So much stress.. excessive.

Then there is the buying of gifts, which seems to be something often done through obligation, rather than love.

I remember when the art of gift-giving was valued, and people took time to think about what their friends and family members might enjoy or be able to use.

It’s now the trend to “just get them a voucher, so they can choose”, thus avoiding having to make a decision, or risk making the wrong one.

Kris Kringle must surely have been conceived by either a Communist or an accountant, overwhelmed by the excessive number of gifts they felt obliged to buy.

This logically constructed system efficiently simplifies the task of gift giving, but it leaves a lot to be desired in terms of sharing love and respecting personal connections.

I’m Dreaming of a Green Christmas!

I have a few ideas to help us be a little lighter on the planet this festive season, and to get back in touch with the festive spirit.

I’m certainly not aiming to take the fun away, rather lets contemplate what might happen if we started doing things a little bit differently.

How about if we all used living Christmas trees in pots (preferably natives), and planted them after we’re done.

Result = Carbon sequestration, and wildlife habitat creation

Consider if we gifted only second-hand or hand-created items, or at least had a “no plastic packaging” rule amongst the family.

Result = Recycling, creativity, cost-savings, reduced plastic waste

Imagine we took the time to create personalised cards (perhaps with our own art or a meaningful photo) with some thoughtfully chosen words, to empower all of our loved ones for the coming year.

Result = Sharing love and gratitude, creative self-expression

For the person that has it all, or really is “impossible to buy for” could we buy something for a less privileged person on the other side of the world instead?

I’m imagining gifting my mother with a card, showing that her gift is going to provide an education to a girl in Africa, or similar.

Result = the joy of changing someone’s life is long-lasting, deeply fulfilling, and humbling

How about creating beautiful unique looking gifts, wrapped in recycled paper or newspaper, with glamorous and/or functional ribbon / rope / dried flowers etc to decorate them.

Result = all the fun of unwrapping, with less waste

Could you get by with less dead animals on your table?

Perhaps one type of meat is enough.

Result = Cost saving, better digestion, less animal suffering

Much of what is special about Christmas is tied to traditions.

It’s important to respect and honour traditions that bring us together, and it’s also healthy to move on from bad habits which no longer serve us.

We don’t want to end up looking like the bulging hairy man in red, carrying around a heavy bag of “stuff”!

So Come All ye Faithful, lets enjoy the 12 Days of Christmas in moderation, and bring Joy to the World, with a Silent Night or two Away in a Manger, to keep calm and preserve peace on Earth.

The way of the Ninja

After growing up on video games like Tehchu and Shinobi, I recently discovered that I could actually practice Ninjutsu and become a Ninja master myself — well who could resist that opportunity.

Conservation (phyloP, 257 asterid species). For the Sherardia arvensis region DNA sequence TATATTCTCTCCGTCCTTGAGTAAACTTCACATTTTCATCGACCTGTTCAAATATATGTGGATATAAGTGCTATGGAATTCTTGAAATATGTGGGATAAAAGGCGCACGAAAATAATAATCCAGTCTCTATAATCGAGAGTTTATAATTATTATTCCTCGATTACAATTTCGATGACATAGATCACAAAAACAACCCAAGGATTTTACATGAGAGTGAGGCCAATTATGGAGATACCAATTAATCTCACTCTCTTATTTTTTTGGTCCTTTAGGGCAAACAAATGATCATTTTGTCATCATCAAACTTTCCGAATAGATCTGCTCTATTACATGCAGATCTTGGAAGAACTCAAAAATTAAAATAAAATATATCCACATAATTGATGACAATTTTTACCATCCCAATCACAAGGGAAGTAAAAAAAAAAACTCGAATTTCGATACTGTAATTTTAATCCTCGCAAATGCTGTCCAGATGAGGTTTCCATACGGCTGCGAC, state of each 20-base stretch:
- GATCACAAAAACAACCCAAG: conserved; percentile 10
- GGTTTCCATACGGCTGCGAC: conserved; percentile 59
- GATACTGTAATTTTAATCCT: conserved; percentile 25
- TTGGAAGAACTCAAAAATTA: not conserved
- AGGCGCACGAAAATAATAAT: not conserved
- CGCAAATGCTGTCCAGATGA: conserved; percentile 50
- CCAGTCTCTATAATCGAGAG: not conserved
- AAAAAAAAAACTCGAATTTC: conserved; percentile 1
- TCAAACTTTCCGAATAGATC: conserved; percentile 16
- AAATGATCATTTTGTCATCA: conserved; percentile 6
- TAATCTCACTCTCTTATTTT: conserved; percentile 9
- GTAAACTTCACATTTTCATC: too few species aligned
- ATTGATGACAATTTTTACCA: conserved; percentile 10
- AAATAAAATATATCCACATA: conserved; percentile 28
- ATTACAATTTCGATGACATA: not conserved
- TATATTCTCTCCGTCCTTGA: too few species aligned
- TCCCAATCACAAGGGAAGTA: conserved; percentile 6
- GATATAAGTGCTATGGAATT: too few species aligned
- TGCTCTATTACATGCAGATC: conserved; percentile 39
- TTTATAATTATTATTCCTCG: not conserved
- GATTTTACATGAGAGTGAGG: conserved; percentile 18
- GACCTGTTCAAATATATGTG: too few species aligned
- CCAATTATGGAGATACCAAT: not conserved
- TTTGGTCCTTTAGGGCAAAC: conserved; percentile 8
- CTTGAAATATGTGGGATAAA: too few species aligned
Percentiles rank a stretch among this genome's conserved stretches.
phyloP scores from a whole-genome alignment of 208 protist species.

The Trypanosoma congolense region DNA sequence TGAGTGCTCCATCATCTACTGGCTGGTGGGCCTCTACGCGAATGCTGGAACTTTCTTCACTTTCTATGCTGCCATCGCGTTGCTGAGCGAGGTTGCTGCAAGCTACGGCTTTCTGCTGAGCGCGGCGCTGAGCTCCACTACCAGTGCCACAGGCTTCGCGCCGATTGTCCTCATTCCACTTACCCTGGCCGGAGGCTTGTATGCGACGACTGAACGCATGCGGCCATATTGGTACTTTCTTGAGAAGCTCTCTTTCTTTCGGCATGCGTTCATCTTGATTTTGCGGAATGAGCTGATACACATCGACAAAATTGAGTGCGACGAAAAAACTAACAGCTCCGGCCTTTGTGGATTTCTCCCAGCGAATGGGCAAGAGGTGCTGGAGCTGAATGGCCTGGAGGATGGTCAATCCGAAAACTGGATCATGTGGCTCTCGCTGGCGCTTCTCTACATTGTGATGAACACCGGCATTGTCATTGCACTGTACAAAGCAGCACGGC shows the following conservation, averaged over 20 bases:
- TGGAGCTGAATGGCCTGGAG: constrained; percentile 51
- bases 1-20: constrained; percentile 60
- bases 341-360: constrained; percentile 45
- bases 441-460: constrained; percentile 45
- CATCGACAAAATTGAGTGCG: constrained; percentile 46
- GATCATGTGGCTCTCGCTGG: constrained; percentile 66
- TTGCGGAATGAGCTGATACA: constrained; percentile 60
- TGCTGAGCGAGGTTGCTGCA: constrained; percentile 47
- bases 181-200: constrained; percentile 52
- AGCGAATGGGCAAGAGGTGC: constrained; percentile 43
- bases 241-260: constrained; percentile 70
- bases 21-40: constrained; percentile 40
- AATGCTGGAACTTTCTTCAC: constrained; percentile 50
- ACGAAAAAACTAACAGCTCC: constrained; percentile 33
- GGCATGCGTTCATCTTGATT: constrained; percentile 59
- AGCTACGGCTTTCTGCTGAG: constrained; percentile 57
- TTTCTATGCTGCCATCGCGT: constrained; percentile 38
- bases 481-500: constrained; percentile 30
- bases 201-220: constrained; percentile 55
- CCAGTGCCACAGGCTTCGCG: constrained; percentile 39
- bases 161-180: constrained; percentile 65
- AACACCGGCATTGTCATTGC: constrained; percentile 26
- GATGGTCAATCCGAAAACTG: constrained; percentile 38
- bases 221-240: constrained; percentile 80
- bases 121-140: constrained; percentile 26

Jokes aside, Ninjutsu is a serious discipline which teaches its students self-defence from both physical attacks and weapons, when there is one opponent or many, as well as stealth, camouflage and bush craft skills like shelter building and first aid.

The classes are held weekly and go through training cycles of punches, kicks, stealth and weapons — the week I joined the class was weapons, so after a lengthy — but necessary — warm-up we each collected a rubber knife and set about learning how to defend ourselves against an attacker with a knife.

The small group was fun to train with and I am glad the knives were rubber as this reporter is feeling particularly sliced and diced after going through the process of learning five knife attack techniques and the ways in which these are blocked. Now, hold off on your letters to the editor accusing us of encouraging people to start knife fights, the emphasis in the class is very much on the way to defend yourself and to use your opponents weight and momentum against them, to “stop the force” or “follow the force” as our instructor said.

After learning the techniques and sparring in pairs, we got the opportunity to put our skills into practice in a free-for-all sparing session where you had to watch not only the person in front of you, but those around you as well.

I have tried both Karate and Jujitsu as a child and it has been a long time since I tried a martial-arts class but this was lots of fun.

The focus is on using your opponent’s strengths to your advantage, which teaches the philosophy of avoiding fights, not starting them, they even teach techniques to deal with bullying in everyday life.

If you are involved in any of the Warrandyte Primary School after hours programs you may (or may not) have seen these black clad silent warriors practicing in the Bampi. Either way, if you are looking for a martial-art with a difference, this may just be the one to try.

Now, with a subtle act of distraction [throws smoke bomb], I’m off to my next active assignment.

If you would like to train to be a Ninja too, visit: khninja.com.au